In the past few years, e-cigarettes have become a booming business around the globe. In fact, there are now 466 brands of e-cigarettes globally. This is big business valued at $3 billion last year, with some researchers projecting a 17-fold increase by 2030.
Yet, the World Health Organization (W.H.O.) recently released a report calling for stringent restrictions on these devices and the U.S. Food and Drug Administration proposed extending its regulation of tobacco products to include e-cigarettes and a ban on sales to people under 18. In fact, because tobacco regulations don’t currently apply to e-cigarettes, Big Tobacco (also manufacturers of e-cigarettes) is marketing e-cigarettes to teenagers.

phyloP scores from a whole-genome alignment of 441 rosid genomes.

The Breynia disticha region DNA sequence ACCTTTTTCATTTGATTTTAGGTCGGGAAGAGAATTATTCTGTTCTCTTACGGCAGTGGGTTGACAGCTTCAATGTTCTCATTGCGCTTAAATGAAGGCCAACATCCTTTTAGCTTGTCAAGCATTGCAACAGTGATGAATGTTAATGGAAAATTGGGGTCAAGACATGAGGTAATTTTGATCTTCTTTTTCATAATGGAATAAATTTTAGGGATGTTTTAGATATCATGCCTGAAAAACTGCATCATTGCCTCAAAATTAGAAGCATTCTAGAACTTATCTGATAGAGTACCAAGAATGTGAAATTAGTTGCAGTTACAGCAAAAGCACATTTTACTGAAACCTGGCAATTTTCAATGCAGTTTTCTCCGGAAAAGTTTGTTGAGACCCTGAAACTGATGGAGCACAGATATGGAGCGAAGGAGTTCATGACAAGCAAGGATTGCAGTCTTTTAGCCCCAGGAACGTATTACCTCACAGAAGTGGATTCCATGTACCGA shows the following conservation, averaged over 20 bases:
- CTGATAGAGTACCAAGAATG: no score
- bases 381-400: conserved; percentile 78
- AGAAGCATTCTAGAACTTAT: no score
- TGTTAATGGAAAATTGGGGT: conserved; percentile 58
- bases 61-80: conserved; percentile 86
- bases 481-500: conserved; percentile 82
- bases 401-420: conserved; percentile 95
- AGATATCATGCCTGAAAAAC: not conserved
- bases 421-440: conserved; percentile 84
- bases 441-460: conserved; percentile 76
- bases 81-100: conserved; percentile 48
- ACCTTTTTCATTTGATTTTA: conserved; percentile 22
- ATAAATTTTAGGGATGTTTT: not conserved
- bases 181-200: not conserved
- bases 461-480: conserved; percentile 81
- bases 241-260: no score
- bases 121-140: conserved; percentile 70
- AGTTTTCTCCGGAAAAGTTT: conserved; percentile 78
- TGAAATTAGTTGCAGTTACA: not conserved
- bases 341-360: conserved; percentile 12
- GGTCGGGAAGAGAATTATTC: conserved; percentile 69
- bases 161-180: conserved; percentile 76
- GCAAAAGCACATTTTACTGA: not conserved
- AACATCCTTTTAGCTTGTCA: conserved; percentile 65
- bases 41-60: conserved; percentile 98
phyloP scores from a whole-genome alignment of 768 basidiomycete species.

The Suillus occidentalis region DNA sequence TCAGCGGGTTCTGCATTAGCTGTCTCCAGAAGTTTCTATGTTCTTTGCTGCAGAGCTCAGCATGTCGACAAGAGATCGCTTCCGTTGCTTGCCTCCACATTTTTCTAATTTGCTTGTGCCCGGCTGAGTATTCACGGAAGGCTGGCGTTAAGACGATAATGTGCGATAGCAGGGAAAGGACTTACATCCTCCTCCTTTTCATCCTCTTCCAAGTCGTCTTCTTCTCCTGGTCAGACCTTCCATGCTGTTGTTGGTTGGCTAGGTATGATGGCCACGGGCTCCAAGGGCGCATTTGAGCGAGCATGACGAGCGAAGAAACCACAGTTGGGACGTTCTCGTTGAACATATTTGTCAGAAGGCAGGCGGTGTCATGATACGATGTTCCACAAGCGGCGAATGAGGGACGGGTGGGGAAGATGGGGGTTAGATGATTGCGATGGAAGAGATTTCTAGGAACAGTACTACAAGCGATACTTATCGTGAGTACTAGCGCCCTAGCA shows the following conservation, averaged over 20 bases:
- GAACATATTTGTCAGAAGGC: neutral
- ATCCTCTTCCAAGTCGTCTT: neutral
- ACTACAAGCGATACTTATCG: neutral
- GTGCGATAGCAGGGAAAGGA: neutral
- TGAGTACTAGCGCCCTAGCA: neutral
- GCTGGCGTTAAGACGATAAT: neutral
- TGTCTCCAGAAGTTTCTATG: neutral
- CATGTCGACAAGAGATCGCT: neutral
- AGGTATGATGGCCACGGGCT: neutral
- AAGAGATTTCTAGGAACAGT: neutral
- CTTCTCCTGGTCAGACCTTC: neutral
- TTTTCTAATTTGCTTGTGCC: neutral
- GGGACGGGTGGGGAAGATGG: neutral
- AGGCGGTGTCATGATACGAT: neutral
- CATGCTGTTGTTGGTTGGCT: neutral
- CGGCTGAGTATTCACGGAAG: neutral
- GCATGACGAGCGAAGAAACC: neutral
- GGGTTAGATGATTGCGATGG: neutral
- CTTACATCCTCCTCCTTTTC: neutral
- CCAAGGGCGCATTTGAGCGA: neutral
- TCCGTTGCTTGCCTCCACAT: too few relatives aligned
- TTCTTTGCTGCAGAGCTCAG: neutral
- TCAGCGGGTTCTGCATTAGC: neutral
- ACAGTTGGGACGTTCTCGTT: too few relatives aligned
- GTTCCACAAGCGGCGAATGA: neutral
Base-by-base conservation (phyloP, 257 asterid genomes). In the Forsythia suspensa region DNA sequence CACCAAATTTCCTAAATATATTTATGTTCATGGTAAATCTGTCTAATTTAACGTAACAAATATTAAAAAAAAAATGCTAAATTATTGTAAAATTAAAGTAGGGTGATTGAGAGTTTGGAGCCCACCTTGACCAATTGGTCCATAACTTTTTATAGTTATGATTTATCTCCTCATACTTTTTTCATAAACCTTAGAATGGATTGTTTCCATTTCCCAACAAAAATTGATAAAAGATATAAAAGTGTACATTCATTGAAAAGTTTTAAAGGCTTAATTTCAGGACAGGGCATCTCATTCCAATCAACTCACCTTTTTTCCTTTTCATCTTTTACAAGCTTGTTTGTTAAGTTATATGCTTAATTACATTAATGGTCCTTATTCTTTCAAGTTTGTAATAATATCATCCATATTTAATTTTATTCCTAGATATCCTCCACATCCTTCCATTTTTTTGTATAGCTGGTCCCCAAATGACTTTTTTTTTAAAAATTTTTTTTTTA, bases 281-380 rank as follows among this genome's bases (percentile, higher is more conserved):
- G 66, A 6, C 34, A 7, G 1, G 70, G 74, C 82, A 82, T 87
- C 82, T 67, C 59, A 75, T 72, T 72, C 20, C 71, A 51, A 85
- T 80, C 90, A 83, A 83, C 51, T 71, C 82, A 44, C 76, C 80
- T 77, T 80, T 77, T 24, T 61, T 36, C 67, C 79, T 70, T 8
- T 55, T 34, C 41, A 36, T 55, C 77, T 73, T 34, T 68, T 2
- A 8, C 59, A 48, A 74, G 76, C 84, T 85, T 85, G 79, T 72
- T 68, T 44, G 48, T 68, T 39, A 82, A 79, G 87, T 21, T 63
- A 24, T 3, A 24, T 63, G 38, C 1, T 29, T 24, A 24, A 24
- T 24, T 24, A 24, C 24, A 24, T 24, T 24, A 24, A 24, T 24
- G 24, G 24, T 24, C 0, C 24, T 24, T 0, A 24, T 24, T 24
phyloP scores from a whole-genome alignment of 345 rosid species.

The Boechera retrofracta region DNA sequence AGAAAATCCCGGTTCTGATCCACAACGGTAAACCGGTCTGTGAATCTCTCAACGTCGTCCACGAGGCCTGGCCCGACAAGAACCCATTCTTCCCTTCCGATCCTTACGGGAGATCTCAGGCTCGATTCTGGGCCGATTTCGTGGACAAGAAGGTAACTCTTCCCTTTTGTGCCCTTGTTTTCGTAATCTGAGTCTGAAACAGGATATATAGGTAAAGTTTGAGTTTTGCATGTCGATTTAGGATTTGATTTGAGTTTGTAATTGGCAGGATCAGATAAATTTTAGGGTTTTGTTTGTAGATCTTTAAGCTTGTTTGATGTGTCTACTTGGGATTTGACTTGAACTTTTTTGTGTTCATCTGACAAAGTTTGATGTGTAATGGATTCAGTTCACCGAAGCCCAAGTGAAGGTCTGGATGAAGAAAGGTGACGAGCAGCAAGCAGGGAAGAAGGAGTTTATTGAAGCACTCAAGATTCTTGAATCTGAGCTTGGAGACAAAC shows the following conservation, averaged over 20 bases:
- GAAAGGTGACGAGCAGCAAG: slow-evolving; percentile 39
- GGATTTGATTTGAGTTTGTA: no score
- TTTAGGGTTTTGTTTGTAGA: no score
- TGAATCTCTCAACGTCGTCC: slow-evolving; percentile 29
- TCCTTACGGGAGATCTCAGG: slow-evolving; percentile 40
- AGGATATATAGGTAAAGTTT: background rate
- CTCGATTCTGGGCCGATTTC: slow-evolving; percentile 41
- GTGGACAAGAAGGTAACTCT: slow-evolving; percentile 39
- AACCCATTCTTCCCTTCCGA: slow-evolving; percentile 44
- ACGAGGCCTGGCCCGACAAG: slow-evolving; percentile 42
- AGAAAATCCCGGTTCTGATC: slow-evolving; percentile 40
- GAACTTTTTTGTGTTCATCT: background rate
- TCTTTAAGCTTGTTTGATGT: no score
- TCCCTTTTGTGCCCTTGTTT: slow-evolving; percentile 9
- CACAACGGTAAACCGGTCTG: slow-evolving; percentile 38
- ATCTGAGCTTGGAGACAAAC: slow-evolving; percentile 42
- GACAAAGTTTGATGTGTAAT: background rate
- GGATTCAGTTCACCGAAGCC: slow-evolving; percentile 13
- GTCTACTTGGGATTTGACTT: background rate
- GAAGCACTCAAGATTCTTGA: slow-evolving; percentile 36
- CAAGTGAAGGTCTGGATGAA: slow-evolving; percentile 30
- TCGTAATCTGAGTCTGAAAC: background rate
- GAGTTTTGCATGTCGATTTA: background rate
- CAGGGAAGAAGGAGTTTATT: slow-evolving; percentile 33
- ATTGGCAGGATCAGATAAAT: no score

Numerous health agencies and medical experts urge restrictions are necessary for a number of reasons:
• e-cigarettes contain a variety of chemicals and known toxins. While e-cigarettes may be less toxic than cigarettes, that does not mean they are not carcinogenic.
• more study must be done to determine the possible harmful effects since there is only a few years of experience. Also the brew of chemicals & nicotine contained in e-cigarettes varies widely between brands
• young people may be attracted who otherwise would not have used cigarettes. They may continue on to cigarette use or continued exposure to e-cigarette toxins.
More debate will certainly occur over this subject.